“Therefore, there’s an urgent need for the society and public health professionals who specialise in care of older patients to address the needs of this growing segment of the population,” he notes.

But what kind of care do geriatrics doctors offer?

Dr Yamani says unlike other adults, the elderly need special attention, which a non-specialised doctor may not have the patience for. A geriatrics specialist is better placed to treat older people than a general practitioner because they’re trained to recognise how illnesses and diseases manifest in this group.

To the untrained, they are presumably competent adults who can seek their healthcare needs.

“But older people are not adults (in the strict sense of the word). They are a unique group facing a unique set of challenges that require special attention,” Dr Yamani explains.

Aging naturally leads to a slowdown of physical processes due to muscle loss. As such, vision and hearing loss, and joint problems will occur. These are normal.

“However, anger, immobility, some loss of cognitive function, urinary incontinence, sleeping problems, loss of interest in hobbies once enjoyed, and forgetfulness among others, are signs that something could be wrong and medical attention is required,” says the doctor who is currently sitting for a Specialised Certificate Exam in Geriatrics from the UK.

Dr Yamani’s first interactions with her clients are through the younger family members requesting for assistance. Most express frustration at the lack of cooperation from their older family members to go to hospital or even communicate when unwell.

She’s quick to say that this is not the case. Older people are “not difficult”. They’re just “misunderstood”.

“People overlook the fact that older people were once independent people who find themselves becoming dependent on others. This is a difficult transition that should be handled appropriately,” advises Dr Yamani.

Depending on the patient, a Comprehensive Geriatrics Assessment is done. This test looks at the history, risk factors and functional status such as the cognitive function, gait and balance, nutrition, hearing and vision of the patient and medication.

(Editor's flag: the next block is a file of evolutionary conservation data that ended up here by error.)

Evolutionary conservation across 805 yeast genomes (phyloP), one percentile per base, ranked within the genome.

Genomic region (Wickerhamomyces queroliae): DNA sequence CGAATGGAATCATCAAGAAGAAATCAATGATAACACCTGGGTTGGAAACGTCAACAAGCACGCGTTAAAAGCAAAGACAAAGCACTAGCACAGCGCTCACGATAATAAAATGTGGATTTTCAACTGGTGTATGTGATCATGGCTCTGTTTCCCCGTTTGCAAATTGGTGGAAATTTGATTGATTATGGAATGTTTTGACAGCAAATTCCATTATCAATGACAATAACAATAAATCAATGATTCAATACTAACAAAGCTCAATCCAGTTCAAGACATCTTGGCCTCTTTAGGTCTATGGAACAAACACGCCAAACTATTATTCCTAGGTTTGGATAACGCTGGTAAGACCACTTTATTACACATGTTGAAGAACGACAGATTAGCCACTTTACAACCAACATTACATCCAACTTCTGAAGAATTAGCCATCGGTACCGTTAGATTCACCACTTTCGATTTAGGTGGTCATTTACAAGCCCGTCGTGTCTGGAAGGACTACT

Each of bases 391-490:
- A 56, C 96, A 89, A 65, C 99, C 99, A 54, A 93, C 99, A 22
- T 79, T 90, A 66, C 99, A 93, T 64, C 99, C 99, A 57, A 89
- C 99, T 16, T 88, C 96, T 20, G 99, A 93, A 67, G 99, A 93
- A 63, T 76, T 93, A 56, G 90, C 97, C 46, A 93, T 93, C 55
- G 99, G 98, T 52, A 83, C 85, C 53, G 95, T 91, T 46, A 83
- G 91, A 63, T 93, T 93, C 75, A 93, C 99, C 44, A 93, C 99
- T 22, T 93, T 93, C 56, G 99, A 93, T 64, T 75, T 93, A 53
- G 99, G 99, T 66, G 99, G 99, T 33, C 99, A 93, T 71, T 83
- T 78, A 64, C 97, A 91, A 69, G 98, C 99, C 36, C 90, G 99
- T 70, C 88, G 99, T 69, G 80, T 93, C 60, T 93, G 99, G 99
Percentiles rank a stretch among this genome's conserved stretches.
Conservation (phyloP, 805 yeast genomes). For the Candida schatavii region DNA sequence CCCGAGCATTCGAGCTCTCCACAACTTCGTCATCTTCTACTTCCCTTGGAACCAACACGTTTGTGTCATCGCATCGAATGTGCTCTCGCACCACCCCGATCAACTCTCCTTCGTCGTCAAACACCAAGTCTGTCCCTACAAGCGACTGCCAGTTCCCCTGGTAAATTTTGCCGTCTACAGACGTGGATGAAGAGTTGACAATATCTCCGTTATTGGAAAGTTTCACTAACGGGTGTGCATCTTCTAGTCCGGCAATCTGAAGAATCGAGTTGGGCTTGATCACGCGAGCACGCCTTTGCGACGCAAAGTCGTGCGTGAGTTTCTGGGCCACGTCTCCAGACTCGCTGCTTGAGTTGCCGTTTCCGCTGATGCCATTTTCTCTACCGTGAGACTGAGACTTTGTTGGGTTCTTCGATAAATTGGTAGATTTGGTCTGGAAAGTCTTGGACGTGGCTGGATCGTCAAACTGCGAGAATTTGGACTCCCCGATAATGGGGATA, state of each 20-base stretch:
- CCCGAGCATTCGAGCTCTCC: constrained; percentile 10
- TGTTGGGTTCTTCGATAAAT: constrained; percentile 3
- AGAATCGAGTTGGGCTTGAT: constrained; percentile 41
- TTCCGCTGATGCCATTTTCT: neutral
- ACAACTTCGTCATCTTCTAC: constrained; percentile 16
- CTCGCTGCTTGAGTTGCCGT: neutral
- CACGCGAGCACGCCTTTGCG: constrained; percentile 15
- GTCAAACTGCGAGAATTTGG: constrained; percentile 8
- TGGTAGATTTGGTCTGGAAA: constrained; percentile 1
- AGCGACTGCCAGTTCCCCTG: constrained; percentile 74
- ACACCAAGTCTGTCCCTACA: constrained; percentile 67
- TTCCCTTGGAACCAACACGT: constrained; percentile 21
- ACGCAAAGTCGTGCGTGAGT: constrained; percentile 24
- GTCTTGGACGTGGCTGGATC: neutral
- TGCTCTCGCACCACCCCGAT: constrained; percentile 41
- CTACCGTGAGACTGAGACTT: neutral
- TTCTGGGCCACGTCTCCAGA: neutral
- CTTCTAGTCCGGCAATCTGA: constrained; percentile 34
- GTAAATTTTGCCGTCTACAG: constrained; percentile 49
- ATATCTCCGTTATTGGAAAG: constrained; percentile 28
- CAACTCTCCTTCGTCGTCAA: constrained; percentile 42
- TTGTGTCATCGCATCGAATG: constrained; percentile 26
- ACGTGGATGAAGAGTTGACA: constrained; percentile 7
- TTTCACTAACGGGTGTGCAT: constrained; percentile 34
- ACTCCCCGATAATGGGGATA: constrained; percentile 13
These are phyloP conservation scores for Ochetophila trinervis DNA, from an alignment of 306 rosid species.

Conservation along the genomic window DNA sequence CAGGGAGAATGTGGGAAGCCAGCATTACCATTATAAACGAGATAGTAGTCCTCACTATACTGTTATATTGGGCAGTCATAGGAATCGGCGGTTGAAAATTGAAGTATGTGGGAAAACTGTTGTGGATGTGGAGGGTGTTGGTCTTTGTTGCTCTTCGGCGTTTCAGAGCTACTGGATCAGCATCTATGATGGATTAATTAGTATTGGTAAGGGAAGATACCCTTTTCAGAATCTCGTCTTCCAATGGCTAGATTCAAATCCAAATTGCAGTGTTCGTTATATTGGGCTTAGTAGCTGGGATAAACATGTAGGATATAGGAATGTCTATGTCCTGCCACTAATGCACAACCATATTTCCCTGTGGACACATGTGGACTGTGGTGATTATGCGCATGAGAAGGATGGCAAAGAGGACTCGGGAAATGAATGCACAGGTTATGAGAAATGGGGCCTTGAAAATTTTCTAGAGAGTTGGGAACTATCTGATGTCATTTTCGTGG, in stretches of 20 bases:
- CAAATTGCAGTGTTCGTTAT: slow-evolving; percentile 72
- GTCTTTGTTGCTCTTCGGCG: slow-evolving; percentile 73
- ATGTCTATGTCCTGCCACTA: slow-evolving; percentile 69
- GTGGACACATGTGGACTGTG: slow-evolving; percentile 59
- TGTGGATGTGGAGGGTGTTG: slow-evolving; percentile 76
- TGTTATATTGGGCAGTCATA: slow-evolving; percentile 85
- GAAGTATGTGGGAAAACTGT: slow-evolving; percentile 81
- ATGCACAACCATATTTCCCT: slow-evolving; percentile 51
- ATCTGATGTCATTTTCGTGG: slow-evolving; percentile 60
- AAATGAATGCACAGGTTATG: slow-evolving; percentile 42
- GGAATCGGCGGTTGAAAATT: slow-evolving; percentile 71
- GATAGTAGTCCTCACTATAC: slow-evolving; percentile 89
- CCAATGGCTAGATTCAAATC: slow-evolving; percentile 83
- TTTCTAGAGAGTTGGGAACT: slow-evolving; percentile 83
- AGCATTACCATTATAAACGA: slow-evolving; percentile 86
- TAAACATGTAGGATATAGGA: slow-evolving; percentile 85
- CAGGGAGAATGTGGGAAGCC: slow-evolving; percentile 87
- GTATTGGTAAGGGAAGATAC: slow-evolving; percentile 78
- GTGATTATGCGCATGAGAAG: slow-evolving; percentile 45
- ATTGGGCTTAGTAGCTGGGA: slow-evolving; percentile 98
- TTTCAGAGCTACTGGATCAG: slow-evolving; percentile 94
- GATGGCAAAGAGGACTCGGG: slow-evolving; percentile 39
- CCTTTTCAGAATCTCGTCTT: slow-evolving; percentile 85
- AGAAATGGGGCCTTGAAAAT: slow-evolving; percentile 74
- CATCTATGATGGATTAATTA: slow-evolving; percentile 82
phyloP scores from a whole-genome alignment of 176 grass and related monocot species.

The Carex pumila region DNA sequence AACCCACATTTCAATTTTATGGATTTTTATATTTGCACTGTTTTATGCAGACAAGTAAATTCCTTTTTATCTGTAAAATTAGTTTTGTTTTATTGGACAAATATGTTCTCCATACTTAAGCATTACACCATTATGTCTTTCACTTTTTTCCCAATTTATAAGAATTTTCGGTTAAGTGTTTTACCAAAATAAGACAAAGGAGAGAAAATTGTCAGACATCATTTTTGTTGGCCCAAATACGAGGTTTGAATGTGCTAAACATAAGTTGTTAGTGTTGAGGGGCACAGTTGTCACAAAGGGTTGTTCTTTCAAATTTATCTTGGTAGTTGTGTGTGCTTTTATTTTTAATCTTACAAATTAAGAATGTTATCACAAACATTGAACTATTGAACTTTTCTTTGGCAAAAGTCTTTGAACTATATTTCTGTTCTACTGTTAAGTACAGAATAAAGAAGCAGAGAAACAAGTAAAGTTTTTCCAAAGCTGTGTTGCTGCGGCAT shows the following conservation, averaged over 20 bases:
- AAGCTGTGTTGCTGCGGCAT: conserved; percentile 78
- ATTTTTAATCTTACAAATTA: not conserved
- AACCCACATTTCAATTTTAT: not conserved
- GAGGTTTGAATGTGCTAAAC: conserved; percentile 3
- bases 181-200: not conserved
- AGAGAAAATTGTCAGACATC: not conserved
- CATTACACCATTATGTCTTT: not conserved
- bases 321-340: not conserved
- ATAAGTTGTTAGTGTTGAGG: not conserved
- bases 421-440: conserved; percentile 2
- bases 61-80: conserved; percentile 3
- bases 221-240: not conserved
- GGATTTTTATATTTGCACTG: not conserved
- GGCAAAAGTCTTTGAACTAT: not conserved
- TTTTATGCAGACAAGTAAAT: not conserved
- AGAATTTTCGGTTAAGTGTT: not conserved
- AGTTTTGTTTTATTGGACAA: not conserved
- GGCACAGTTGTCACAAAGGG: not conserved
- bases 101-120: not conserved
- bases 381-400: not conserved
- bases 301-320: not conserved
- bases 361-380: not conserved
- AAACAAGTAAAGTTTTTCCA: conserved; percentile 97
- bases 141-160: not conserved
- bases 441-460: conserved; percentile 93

Some of the health problems she handles include frailties as older people are prone to falls; medical conditions such as arthritis, heart disease, diabetes, and neurological conditions and mental decline, for instance as symptoms of Alzheimer’s diseases.

“Many thoughts go through their heads as they undergo the various physical, emotional, financial and social changes. We need to understand that older people are transitioning from independence to dependence, unlike children, from dependence to independence. This is hard for them and may result in shutting down,” she explains.

Additionally, they fear hospitals as they’ll be away from what they are familiar with, are worried about being a bother and are concerned about the financial implications of their ill health.

Consequently, Dr Yamani practices homecare when necessary, visiting them where they feel safe. Creating a safe environment is the first step to treating an older person. Her ears, she says, are the most important medical instrument she has.

“Older people want someone who listens to understand them. When you show that you understand, you’re able to engage them. Not only for treatment but also in life,” the mother to two says.

Dr Yamani derives a great deal of satisfaction from her work.

“My work is a work of honour because people allow me to care for their family members. I derive joy from seeing a patient more alive than before I met them,” she says. “In the event of death, knowing that I provided the best possible care the patient and the family needed so that they can be comfortable, happy, and feel loved reminds me why I do this.”